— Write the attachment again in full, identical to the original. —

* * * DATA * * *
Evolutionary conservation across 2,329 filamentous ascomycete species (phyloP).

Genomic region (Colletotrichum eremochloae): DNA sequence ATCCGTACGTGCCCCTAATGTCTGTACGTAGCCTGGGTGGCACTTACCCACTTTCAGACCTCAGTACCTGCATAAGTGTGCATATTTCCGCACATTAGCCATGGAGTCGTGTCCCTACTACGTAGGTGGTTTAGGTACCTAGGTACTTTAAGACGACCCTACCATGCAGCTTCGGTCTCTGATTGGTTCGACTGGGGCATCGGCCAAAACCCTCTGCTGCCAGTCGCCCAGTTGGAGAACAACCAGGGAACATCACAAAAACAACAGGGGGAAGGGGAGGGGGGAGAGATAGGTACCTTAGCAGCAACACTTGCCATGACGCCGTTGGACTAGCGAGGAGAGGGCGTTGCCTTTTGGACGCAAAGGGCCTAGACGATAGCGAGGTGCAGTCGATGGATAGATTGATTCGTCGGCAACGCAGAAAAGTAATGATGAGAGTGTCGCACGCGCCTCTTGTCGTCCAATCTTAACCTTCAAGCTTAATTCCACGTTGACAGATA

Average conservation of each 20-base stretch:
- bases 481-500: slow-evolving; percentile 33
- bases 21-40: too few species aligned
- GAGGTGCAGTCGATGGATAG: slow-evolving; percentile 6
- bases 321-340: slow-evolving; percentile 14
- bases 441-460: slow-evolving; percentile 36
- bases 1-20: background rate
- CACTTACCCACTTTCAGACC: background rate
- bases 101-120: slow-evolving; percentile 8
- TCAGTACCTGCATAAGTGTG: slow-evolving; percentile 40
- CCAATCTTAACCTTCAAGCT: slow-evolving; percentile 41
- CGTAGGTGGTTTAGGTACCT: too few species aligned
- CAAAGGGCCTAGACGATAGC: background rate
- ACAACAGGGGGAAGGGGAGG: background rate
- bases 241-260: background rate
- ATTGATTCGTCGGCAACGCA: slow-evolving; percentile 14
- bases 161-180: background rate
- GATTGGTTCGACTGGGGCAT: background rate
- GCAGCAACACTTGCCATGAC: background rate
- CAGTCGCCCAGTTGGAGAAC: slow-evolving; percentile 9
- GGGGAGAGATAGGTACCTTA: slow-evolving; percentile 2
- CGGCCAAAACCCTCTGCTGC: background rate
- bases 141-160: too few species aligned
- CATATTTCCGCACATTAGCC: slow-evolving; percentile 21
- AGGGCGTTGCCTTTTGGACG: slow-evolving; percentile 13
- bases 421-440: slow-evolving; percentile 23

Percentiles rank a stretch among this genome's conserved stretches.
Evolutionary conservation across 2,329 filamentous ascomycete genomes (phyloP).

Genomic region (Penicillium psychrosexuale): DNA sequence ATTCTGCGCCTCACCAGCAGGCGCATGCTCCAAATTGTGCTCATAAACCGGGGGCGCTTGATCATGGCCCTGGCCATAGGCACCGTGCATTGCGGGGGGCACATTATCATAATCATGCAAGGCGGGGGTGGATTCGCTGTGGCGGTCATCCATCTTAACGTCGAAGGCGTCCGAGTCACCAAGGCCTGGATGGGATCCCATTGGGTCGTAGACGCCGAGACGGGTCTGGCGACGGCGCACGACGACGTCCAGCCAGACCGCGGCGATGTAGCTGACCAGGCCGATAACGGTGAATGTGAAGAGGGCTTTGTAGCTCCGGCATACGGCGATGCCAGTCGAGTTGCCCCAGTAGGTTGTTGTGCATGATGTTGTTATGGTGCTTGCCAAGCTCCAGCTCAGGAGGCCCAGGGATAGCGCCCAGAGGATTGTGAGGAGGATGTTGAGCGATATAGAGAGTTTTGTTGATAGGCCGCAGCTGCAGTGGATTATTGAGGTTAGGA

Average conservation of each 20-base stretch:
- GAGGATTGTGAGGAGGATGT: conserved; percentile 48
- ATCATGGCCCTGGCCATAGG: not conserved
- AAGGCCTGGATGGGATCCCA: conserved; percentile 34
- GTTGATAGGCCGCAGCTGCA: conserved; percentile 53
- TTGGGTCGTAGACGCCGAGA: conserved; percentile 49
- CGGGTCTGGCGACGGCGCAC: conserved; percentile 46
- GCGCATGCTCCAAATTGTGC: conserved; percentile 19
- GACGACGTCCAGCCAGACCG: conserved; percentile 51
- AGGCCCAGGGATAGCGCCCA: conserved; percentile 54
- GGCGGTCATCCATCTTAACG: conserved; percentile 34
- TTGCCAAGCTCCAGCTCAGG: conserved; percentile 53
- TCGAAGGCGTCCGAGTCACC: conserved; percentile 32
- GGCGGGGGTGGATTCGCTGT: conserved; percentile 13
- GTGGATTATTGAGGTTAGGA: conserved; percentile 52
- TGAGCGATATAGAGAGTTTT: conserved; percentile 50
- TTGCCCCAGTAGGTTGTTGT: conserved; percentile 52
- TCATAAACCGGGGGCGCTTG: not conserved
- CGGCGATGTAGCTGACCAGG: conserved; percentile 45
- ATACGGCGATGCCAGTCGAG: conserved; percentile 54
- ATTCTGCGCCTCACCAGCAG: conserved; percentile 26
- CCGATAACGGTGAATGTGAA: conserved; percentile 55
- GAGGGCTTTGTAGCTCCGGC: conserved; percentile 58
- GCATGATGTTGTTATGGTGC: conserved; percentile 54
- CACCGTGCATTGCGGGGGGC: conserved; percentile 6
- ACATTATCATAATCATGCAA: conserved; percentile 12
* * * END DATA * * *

Evolutionary conservation across 2,329 filamentous ascomycete species (phyloP).

Genomic region (Colletotrichum eremochloae): DNA sequence ATCCGTACGTGCCCCTAATGTCTGTACGTAGCCTGGGTGGCACTTACCCACTTTCAGACCTCAGTACCTGCATAAGTGTGCATATTTCCGCACATTAGCCATGGAGTCGTGTCCCTACTACGTAGGTGGTTTAGGTACCTAGGTACTTTAAGACGACCCTACCATGCAGCTTCGGTCTCTGATTGGTTCGACTGGGGCATCGGCCAAAACCCTCTGCTGCCAGTCGCCCAGTTGGAGAACAACCAGGGAACATCACAAAAACAACAGGGGGAAGGGGAGGGGGGAGAGATAGGTACCTTAGCAGCAACACTTGCCATGACGCCGTTGGACTAGCGAGGAGAGGGCGTTGCCTTTTGGACGCAAAGGGCCTAGACGATAGCGAGGTGCAGTCGATGGATAGATTGATTCGTCGGCAACGCAGAAAAGTAATGATGAGAGTGTCGCACGCGCCTCTTGTCGTCCAATCTTAACCTTCAAGCTTAATTCCACGTTGACAGATA

Average conservation of each 20-base stretch:
- bases 481-500: slow-evolving; percentile 33
- bases 21-40: too few species aligned
- GAGGTGCAGTCGATGGATAG: slow-evolving; percentile 6
- bases 321-340: slow-evolving; percentile 14
- bases 441-460: slow-evolving; percentile 36
- bases 1-20: background rate
- CACTTACCCACTTTCAGACC: background rate
- bases 101-120: slow-evolving; percentile 8
- TCAGTACCTGCATAAGTGTG: slow-evolving; percentile 40
- CCAATCTTAACCTTCAAGCT: slow-evolving; percentile 41
- CGTAGGTGGTTTAGGTACCT: too few species aligned
- CAAAGGGCCTAGACGATAGC: background rate
- ACAACAGGGGGAAGGGGAGG: background rate
- bases 241-260: background rate
- ATTGATTCGTCGGCAACGCA: slow-evolving; percentile 14
- bases 161-180: background rate
- GATTGGTTCGACTGGGGCAT: background rate
- GCAGCAACACTTGCCATGAC: background rate
- CAGTCGCCCAGTTGGAGAAC: slow-evolving; percentile 9
- GGGGAGAGATAGGTACCTTA: slow-evolving; percentile 2
- CGGCCAAAACCCTCTGCTGC: background rate
- bases 141-160: too few species aligned
- CATATTTCCGCACATTAGCC: slow-evolving; percentile 21
- AGGGCGTTGCCTTTTGGACG: slow-evolving; percentile 13
- bases 421-440: slow-evolving; percentile 23

Percentiles rank a stretch among this genome's conserved stretches.
Evolutionary conservation across 2,329 filamentous ascomycete genomes (phyloP).

Genomic region (Penicillium psychrosexuale): DNA sequence ATTCTGCGCCTCACCAGCAGGCGCATGCTCCAAATTGTGCTCATAAACCGGGGGCGCTTGATCATGGCCCTGGCCATAGGCACCGTGCATTGCGGGGGGCACATTATCATAATCATGCAAGGCGGGGGTGGATTCGCTGTGGCGGTCATCCATCTTAACGTCGAAGGCGTCCGAGTCACCAAGGCCTGGATGGGATCCCATTGGGTCGTAGACGCCGAGACGGGTCTGGCGACGGCGCACGACGACGTCCAGCCAGACCGCGGCGATGTAGCTGACCAGGCCGATAACGGTGAATGTGAAGAGGGCTTTGTAGCTCCGGCATACGGCGATGCCAGTCGAGTTGCCCCAGTAGGTTGTTGTGCATGATGTTGTTATGGTGCTTGCCAAGCTCCAGCTCAGGAGGCCCAGGGATAGCGCCCAGAGGATTGTGAGGAGGATGTTGAGCGATATAGAGAGTTTTGTTGATAGGCCGCAGCTGCAGTGGATTATTGAGGTTAGGA

Average conservation of each 20-base stretch:
- GAGGATTGTGAGGAGGATGT: conserved; percentile 48
- ATCATGGCCCTGGCCATAGG: not conserved
- AAGGCCTGGATGGGATCCCA: conserved; percentile 34
- GTTGATAGGCCGCAGCTGCA: conserved; percentile 53
- TTGGGTCGTAGACGCCGAGA: conserved; percentile 49
- CGGGTCTGGCGACGGCGCAC: conserved; percentile 46
- GCGCATGCTCCAAATTGTGC: conserved; percentile 19
- GACGACGTCCAGCCAGACCG: conserved; percentile 51
- AGGCCCAGGGATAGCGCCCA: conserved; percentile 54
- GGCGGTCATCCATCTTAACG: conserved; percentile 34
- TTGCCAAGCTCCAGCTCAGG: conserved; percentile 53
- TCGAAGGCGTCCGAGTCACC: conserved; percentile 32
- GGCGGGGGTGGATTCGCTGT: conserved; percentile 13
- GTGGATTATTGAGGTTAGGA: conserved; percentile 52
- TGAGCGATATAGAGAGTTTT: conserved; percentile 50
- TTGCCCCAGTAGGTTGTTGT: conserved; percentile 52
- TCATAAACCGGGGGCGCTTG: not conserved
- CGGCGATGTAGCTGACCAGG: conserved; percentile 45
- ATACGGCGATGCCAGTCGAG: conserved; percentile 54
- ATTCTGCGCCTCACCAGCAG: conserved; percentile 26
- CCGATAACGGTGAATGTGAA: conserved; percentile 55
- GAGGGCTTTGTAGCTCCGGC: conserved; percentile 58
- GCATGATGTTGTTATGGTGC: conserved; percentile 54
- CACCGTGCATTGCGGGGGGC: conserved; percentile 6
- ACATTATCATAATCATGCAA: conserved; percentile 12